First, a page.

The New York Times
By: Floyd Norris
May 9, 2013
Homeownership is a good thing, for the individual and for society. Or so American governments, whether Republican or Democrat, have long believed. The benefits have been cited repeatedly in justifying the existence and expansion of the tax breaks given to home buyers.
But maybe it isn't nearly as good as had been thought.
A new study by two economists concludes that rising levels of homeownership in a state "are a precursor to eventual sharp rises in unemployment in that state." As more homes are owned, in other words, fewer people have jobs.
The study, by David G. Blanchflower of Dartmouth and Andrew J. Oswald of the University of Warwick in England, does not argue that homeowners are more likely to lose jobs than are renters. But it does argue that areas with high and rising levels of homeownership are more likely to be inhospitable to innovation and job creation and to have less labor mobility and longer commutes to work.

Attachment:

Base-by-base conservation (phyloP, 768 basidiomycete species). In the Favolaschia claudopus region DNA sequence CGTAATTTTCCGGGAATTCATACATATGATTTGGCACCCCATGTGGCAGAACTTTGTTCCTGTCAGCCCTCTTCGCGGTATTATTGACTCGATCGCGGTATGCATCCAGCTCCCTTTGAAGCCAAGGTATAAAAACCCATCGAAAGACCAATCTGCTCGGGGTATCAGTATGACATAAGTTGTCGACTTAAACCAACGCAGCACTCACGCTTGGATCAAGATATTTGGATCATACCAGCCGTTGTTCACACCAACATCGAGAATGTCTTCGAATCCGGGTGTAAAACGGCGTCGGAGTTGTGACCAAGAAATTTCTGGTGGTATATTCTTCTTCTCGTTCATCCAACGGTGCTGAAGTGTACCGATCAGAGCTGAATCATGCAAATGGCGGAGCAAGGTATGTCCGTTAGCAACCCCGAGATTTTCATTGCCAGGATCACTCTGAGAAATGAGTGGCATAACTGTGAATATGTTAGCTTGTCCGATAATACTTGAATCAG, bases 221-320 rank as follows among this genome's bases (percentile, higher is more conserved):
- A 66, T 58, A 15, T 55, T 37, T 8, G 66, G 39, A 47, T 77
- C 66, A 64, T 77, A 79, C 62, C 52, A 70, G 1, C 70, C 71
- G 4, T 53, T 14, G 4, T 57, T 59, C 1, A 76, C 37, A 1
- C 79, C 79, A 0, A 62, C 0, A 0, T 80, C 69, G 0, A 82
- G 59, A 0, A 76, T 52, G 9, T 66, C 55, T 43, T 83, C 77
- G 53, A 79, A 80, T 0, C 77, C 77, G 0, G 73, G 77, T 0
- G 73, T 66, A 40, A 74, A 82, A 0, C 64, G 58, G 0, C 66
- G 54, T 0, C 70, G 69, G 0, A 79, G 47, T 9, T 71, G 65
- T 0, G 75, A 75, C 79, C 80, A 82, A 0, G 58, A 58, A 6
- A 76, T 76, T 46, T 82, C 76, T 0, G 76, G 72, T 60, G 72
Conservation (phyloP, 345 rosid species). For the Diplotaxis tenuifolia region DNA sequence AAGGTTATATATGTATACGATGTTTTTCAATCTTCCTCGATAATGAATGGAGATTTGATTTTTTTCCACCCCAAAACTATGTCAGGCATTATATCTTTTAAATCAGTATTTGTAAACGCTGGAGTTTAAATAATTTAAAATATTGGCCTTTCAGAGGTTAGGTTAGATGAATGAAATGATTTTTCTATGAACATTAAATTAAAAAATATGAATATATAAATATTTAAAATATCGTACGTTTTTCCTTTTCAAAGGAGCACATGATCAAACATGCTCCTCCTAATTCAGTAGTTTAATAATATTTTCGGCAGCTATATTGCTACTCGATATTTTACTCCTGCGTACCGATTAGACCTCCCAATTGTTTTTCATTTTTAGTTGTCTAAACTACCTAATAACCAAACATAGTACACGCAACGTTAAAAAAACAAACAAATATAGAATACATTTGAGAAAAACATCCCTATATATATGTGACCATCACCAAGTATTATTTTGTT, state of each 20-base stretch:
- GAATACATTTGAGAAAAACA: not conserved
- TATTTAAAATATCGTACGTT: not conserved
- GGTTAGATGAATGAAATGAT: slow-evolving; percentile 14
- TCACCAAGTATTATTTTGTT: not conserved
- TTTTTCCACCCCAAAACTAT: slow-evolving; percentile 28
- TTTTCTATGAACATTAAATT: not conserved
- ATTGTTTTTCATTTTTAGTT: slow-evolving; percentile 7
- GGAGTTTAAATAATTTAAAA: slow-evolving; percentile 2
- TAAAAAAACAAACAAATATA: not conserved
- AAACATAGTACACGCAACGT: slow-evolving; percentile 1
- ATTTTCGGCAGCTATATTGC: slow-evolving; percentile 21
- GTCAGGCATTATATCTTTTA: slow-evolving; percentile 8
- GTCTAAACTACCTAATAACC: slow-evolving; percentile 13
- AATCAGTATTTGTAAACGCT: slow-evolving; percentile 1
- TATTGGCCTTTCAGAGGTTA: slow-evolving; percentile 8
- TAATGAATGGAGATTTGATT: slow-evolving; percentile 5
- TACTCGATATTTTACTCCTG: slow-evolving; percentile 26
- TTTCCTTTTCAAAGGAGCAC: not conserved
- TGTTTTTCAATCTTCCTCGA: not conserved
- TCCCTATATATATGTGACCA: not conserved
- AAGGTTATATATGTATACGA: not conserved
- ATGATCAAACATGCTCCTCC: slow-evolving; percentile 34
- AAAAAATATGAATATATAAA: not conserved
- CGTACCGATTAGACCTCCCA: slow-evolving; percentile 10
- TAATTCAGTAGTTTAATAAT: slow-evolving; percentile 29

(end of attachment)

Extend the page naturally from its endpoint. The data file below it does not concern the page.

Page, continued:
"We find that a high rate of homeownership slowly decimates the labor market," Professor Oswald said.
At the simplest level, the authors of the study, released by the Peterson Institute of International Economics, point to the fact that the five states with the largest increase in homeownership from 1950 to 2010 -- Alabama, Georgia, Mississippi, South Carolina and West Virginia -- had a 2010 unemployment rate that was 6.3 percentage points higher than in 1950. The unemployment rates in the five states where homeownership went up the least -- California, North Dakota, Oregon, Washington and Wisconsin -- rose 3.5 percentage points during the period.